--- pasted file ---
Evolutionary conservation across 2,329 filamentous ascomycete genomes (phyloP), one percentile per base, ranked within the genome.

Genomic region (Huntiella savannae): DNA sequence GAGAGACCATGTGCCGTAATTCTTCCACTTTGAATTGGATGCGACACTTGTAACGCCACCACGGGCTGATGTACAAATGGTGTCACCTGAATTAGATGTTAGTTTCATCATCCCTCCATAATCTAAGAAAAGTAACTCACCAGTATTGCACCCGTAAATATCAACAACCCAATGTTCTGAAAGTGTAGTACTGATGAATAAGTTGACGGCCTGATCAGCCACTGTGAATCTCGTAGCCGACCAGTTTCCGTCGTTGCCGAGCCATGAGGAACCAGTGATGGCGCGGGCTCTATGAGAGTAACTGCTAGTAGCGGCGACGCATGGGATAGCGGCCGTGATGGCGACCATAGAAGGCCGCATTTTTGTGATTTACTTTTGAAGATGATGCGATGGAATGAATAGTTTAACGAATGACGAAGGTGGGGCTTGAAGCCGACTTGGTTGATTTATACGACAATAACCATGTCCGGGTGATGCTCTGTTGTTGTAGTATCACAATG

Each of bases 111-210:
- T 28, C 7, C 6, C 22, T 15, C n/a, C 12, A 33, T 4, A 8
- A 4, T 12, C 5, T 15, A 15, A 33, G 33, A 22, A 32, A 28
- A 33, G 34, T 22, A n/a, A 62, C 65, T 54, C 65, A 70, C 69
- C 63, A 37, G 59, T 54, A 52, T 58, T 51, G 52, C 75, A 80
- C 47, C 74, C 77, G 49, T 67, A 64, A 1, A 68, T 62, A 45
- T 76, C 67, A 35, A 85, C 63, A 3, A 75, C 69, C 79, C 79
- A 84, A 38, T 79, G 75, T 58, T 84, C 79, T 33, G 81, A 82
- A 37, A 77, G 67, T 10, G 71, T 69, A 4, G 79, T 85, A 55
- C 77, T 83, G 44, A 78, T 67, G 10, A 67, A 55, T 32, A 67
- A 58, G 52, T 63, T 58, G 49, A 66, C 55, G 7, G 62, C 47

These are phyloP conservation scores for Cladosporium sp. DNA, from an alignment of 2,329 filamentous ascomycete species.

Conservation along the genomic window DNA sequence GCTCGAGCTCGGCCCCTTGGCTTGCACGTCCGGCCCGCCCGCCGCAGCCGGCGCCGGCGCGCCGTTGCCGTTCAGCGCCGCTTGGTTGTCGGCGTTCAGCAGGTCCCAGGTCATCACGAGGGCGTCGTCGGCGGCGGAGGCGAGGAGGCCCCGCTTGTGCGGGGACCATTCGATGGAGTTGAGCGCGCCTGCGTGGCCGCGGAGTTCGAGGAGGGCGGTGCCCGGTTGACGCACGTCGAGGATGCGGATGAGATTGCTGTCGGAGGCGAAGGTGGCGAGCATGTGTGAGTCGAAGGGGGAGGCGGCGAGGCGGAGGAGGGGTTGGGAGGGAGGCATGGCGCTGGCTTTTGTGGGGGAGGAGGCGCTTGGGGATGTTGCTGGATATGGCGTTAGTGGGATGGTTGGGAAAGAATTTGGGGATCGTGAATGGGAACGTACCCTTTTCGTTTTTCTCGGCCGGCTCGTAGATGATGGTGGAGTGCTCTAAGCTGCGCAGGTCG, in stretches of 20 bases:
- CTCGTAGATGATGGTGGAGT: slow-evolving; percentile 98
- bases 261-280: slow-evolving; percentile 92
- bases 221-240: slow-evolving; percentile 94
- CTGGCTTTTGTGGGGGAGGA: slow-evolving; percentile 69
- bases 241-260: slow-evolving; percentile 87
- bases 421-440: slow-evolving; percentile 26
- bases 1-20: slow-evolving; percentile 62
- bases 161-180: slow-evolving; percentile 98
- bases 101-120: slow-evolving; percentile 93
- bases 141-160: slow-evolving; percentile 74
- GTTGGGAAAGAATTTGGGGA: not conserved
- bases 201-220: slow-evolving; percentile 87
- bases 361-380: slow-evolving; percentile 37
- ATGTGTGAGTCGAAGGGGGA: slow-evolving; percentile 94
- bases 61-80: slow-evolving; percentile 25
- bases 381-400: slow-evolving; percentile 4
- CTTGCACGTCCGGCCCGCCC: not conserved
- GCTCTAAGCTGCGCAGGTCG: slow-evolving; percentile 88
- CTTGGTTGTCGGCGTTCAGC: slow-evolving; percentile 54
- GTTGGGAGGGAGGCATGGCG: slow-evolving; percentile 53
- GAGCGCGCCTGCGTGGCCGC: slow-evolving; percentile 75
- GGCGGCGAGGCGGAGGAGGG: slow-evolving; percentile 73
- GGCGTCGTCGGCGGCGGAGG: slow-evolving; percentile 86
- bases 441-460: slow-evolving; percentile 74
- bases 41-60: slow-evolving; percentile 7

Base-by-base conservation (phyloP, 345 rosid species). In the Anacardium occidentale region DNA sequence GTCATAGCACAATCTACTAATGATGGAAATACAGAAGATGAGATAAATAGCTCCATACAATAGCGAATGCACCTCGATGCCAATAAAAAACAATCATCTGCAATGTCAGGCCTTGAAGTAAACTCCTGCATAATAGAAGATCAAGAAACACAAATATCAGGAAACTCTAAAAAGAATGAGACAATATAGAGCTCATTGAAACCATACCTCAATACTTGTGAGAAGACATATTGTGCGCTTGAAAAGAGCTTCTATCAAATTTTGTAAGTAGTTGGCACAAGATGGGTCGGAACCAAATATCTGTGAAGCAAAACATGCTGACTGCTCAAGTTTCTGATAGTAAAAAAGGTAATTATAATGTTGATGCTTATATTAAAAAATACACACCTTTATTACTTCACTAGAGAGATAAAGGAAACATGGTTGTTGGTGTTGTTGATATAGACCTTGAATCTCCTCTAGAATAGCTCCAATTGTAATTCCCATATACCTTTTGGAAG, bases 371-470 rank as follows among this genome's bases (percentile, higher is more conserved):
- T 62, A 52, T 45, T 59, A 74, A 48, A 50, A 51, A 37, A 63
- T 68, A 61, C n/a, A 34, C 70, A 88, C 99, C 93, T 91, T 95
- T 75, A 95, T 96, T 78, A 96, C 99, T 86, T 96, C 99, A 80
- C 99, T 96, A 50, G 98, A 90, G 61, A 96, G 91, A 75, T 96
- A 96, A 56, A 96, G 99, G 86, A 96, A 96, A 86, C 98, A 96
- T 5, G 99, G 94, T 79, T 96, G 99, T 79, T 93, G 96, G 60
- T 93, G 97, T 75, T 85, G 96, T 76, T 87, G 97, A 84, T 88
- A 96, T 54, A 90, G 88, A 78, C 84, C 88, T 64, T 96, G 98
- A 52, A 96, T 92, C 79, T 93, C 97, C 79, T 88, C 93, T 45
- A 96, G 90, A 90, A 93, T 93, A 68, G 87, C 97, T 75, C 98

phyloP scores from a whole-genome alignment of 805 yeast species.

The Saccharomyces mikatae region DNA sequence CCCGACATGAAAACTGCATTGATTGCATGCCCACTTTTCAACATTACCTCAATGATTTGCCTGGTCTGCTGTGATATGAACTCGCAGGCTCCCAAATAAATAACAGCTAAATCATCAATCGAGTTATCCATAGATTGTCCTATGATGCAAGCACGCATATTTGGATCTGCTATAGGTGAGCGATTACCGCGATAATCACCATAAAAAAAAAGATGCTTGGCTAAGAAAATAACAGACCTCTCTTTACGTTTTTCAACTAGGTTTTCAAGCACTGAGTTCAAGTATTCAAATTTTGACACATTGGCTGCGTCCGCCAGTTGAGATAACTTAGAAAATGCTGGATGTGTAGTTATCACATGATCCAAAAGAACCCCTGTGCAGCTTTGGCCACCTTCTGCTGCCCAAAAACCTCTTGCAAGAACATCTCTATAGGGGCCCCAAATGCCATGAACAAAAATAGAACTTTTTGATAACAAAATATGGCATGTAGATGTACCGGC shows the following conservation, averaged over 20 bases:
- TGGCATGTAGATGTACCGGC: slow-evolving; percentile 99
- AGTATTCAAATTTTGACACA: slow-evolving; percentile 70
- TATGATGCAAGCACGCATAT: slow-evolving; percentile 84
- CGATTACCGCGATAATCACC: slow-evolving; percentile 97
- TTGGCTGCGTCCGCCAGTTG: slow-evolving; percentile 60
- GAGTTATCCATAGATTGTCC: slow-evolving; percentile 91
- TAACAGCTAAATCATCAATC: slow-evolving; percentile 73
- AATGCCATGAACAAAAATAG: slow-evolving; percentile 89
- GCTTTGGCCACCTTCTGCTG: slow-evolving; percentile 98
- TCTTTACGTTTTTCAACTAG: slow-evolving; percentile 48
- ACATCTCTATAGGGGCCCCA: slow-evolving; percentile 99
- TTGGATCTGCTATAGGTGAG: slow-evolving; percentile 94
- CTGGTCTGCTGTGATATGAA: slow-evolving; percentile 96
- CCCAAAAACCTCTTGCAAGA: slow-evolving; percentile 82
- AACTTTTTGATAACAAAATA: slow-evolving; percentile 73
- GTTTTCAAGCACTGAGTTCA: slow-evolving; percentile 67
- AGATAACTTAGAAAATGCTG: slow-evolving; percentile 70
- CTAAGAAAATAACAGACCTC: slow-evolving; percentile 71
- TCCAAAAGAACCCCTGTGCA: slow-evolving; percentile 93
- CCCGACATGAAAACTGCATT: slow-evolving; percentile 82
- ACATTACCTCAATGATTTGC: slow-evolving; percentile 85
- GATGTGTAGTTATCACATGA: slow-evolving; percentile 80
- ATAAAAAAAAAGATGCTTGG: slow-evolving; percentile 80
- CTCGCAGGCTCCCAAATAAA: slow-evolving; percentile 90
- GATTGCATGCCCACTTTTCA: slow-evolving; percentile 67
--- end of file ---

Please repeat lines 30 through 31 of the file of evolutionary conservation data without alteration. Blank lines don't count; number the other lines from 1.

- bases 61-80: slow-evolving; percentile 25
- bases 381-400: slow-evolving; percentile 4